“Thunder and lightning. Enter Ate in black, with a burning torch in one hand, and a bloody sword in the other. Presently let there come forth a lion running after a bear; then come forth an archer, who must kill the lion in a dumb show, and then depart. Ate remains."

Ate then tells us, in good set verse, that a mighty lion was killed by a dreadful archer; and the seventeen lines in which we are told this are filled with a very choice description of the lion before he was shot, and after he was shot. And what has this to do with the subject of the play? It is an acted simile :

"So valiant Brute, the terror of the world,
Whose only looks did scare his enemies,
The archer Death brought to his latest end.
O, what may long abide above this ground,
In state of bliss and healthful happiness? "

In the second act we have a dumb-show of Perseus and Andromeda ; in the third "a crocodile sitting on a river's bank, and a little snake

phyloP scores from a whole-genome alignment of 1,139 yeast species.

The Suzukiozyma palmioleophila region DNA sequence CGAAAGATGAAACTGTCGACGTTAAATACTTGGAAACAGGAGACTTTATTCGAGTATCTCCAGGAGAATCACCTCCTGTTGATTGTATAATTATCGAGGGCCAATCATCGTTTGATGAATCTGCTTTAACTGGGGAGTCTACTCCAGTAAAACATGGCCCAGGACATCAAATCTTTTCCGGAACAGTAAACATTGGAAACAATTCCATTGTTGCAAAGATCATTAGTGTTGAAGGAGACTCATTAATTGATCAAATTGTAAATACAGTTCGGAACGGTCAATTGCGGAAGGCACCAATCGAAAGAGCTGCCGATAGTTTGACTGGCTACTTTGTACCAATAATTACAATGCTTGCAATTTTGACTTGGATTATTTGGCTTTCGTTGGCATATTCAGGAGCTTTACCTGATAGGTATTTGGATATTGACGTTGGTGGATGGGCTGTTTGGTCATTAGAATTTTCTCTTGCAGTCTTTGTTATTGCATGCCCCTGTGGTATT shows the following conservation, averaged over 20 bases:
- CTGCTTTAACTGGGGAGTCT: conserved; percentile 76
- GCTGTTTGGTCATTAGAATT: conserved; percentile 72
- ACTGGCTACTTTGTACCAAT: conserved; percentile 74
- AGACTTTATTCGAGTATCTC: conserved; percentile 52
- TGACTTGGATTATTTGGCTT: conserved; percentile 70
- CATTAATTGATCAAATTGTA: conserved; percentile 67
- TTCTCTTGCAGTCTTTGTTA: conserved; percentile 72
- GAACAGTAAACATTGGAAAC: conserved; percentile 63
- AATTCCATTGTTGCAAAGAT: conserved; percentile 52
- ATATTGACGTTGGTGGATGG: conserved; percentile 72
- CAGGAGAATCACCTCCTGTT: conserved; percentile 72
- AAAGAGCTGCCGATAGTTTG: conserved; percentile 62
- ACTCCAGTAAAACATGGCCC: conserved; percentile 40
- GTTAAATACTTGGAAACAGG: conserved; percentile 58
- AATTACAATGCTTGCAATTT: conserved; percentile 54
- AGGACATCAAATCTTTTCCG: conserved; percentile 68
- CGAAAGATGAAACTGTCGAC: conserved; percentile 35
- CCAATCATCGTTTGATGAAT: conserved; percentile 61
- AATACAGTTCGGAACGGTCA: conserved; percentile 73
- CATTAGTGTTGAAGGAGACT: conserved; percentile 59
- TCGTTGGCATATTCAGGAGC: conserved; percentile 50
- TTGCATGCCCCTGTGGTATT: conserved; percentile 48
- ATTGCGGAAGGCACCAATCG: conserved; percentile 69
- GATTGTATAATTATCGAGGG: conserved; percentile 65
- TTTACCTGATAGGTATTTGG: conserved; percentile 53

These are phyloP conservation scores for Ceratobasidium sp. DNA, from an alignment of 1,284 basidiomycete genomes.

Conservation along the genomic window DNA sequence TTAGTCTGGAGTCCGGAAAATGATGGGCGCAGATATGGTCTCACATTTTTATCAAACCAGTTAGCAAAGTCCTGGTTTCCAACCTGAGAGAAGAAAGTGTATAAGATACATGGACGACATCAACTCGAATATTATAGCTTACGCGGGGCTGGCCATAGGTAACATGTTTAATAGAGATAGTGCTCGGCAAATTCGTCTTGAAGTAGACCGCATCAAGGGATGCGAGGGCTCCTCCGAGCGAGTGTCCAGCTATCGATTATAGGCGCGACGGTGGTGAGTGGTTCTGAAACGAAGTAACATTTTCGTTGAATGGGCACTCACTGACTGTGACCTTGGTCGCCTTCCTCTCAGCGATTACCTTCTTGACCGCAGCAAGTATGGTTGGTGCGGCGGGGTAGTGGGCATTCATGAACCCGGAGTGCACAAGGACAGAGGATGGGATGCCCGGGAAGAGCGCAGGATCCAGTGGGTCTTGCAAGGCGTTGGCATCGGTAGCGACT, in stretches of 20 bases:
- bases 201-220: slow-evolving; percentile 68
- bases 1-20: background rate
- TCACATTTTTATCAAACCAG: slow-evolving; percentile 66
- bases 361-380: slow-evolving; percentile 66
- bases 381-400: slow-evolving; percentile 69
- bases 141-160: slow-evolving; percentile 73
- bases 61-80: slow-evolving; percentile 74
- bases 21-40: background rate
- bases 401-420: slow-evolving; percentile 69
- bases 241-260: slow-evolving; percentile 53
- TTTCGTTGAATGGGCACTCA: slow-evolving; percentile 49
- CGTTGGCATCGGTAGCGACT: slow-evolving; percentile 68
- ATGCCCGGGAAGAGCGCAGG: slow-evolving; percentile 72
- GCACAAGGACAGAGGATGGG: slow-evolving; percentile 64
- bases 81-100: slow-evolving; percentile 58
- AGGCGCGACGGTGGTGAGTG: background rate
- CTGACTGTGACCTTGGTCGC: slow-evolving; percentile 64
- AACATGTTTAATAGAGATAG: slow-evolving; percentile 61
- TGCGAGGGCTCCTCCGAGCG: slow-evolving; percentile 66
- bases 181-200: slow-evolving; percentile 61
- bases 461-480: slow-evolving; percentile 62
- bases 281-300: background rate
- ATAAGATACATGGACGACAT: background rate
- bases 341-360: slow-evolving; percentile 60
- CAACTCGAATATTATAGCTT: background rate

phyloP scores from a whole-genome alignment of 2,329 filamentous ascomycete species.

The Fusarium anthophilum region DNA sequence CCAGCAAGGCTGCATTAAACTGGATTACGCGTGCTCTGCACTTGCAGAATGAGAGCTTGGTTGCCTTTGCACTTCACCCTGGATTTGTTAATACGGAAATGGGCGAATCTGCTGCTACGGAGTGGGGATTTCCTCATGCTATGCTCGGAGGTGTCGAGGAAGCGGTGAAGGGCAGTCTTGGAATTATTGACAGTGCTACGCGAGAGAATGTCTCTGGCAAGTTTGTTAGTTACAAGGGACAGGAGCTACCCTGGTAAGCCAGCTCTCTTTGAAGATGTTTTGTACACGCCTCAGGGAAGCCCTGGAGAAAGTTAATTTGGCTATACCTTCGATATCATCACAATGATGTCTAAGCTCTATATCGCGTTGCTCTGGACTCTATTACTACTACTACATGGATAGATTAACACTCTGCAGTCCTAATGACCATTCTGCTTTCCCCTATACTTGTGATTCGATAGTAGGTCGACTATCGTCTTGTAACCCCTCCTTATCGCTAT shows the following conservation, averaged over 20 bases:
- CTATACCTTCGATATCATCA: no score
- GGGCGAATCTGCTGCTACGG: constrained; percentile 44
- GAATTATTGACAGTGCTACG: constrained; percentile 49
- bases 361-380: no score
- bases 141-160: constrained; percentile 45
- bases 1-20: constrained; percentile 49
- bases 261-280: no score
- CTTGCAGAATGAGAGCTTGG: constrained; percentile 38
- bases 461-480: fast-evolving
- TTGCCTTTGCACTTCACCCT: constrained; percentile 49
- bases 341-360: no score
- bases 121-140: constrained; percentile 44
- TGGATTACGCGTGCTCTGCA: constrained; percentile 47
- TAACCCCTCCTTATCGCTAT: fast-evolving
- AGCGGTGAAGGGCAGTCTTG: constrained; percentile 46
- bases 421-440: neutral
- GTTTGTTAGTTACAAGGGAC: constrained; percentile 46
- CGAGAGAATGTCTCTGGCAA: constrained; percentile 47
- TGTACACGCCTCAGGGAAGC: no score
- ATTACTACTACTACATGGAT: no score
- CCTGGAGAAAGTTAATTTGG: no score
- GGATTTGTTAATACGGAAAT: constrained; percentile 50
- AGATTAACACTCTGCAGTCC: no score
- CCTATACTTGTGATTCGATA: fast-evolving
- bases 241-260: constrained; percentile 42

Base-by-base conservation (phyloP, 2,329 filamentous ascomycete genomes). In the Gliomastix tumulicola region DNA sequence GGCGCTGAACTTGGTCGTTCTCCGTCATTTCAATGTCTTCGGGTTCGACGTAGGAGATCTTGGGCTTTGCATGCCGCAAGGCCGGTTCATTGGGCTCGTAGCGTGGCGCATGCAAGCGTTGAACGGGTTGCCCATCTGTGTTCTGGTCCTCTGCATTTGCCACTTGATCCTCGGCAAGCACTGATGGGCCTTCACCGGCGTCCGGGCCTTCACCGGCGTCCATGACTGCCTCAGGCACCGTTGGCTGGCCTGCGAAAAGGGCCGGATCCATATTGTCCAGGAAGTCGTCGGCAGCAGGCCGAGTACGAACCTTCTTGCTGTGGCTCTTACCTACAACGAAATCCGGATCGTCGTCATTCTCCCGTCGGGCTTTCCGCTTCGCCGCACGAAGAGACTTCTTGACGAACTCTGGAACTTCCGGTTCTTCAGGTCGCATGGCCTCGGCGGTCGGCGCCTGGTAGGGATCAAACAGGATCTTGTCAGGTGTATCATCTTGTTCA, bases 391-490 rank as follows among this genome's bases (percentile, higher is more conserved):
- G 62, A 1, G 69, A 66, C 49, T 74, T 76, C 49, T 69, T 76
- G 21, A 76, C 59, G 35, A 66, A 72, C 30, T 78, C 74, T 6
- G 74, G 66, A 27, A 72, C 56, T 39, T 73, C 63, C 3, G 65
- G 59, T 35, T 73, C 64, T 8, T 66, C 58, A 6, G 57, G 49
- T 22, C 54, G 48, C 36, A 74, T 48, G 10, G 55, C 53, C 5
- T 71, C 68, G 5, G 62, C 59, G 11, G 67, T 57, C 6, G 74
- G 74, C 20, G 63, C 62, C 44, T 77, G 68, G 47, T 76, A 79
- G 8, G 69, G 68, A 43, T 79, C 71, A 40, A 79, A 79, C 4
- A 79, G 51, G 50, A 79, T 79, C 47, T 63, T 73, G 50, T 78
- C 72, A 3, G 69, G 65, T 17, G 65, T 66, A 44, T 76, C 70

stinging it;" in the fourth Omphale and Hercules; in the fifth Jason, Medea, and Creon's daughter. Ate, who is the great showwoman of these scenes, introduces her puppets on each occasion with a line or two of Latin, and always concludes her address with " So" "So valiant Brute"-" So fares it with young Locrine "—" So Humber "—" So martial Locrine "—"So Guendolen." A writer in the Edinburgh Review' most justly calls Locrine "a characteristic work of its time." If we were to regard these dumb-shows as the most decisive marks of its chronology, we should carry the play back to the age when the form of the moralities was in some degree indispensable to a dramatic performance; when the action could not move and develop itself without the assistance of something approaching to the character of a chorus. Thus in Tancred and Gismunda,' originally acted before Queen Elizabeth in 1568, previous to the first act "Cupid cometh out of the heavens in a cradle of flowers, drawing forth upon the stage, in a blue twist of silk, from his left hand, Vain Hope, Brittle Joy; and with a carnation twist of silk from his right hand, Fair Resemblance, Late Repentance." We have there choruses at the conclusion of other acts; and, previous to the fourth act, not only "Megæra riseth out of hell, with the other furies," but she subsequently mixes in the main action, and throws her snake upon Tancred. Whatever period therefore we may assign to Locrine,' varying between the date of Tancred and Gismunda' and its original publication in 1594, we may be sure that the author, whoever he was, had not power enough to break through the trammels of the early stage. He had not that confidence in the force of natural action and just characterization which would allow a drama to be wholly dramatic. He wanted that high gift of imagination which conceives and produces these qualities of a drama; and he therefore dealt as with an unimagi native audience. The same want of the dramatic power renders his play a succession of harangues, in which the last thing thought of is the appropriateness of language to situation. The first English dramatists, and those who worked upon their model, appear to have gone upon the principle that they produced the most perfect work of art when they took their art entirely out of the province of nature. The highest art is a representation of Nature in her very highest forms; something which is above common reality, but at the same time real. The lowest art embodies a principle opposite to nature; something purely conventional, and consequently always uninteresting, often grotesque and ridiculous. Locrine' furnishes